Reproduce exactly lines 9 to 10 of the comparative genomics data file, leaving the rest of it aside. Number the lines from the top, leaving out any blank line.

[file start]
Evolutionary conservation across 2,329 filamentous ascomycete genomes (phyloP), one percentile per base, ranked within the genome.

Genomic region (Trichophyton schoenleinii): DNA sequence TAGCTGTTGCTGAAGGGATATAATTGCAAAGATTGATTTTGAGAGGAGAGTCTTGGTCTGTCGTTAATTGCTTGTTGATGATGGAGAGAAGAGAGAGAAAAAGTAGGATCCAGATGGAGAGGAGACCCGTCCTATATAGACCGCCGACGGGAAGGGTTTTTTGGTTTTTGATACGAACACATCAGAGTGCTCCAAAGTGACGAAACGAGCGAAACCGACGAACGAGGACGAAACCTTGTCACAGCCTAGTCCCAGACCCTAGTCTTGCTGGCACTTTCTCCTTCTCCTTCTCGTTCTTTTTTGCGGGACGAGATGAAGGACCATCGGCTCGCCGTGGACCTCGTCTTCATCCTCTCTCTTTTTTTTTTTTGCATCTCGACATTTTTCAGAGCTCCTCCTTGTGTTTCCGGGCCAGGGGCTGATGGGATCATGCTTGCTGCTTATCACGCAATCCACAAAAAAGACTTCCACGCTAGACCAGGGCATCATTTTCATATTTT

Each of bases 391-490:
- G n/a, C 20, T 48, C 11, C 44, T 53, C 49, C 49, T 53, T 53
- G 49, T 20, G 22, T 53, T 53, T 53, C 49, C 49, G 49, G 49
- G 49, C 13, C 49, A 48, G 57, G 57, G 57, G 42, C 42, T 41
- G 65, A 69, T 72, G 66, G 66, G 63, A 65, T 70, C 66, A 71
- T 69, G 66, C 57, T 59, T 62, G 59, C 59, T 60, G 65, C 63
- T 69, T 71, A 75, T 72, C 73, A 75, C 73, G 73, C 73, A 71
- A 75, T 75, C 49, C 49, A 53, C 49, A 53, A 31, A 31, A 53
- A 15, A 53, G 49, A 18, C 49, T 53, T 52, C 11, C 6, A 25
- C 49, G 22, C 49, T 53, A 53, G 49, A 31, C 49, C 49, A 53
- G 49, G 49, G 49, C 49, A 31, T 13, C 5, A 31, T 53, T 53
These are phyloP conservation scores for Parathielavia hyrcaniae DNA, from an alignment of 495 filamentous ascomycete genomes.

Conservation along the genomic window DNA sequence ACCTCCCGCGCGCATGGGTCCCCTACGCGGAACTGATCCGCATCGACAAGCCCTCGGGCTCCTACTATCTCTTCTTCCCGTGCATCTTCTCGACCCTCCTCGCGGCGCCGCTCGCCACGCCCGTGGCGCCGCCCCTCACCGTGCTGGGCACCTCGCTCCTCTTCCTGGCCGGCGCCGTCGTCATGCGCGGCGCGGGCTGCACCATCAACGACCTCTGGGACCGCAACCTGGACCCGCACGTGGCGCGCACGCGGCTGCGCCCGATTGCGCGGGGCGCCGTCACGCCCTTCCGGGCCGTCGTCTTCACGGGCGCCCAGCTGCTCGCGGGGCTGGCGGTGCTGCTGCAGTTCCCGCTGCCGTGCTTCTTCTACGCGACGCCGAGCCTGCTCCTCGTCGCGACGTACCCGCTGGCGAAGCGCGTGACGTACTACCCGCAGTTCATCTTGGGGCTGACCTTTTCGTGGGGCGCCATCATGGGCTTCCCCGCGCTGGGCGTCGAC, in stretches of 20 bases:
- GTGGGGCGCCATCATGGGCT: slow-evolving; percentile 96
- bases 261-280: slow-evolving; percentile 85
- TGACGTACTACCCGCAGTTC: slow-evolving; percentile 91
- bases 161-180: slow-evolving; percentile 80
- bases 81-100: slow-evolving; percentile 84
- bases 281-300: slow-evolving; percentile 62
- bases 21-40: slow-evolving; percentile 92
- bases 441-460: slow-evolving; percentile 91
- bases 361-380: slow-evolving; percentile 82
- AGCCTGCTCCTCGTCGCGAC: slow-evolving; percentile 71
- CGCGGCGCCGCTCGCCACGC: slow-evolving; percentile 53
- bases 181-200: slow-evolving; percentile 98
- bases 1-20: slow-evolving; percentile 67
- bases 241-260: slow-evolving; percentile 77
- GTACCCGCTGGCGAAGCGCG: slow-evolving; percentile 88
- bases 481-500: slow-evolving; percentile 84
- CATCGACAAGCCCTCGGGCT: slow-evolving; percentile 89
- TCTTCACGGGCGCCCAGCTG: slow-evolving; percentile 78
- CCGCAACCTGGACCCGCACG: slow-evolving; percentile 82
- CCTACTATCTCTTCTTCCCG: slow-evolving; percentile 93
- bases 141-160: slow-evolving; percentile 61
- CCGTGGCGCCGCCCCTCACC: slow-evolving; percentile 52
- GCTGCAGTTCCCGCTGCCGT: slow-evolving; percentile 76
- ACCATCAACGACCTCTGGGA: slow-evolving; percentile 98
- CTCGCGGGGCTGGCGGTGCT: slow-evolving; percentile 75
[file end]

- T 69, T 71, A 75, T 72, C 73, A 75, C 73, G 73, C 73, A 71
- A 75, T 75, C 49, C 49, A 53, C 49, A 53, A 31, A 31, A 53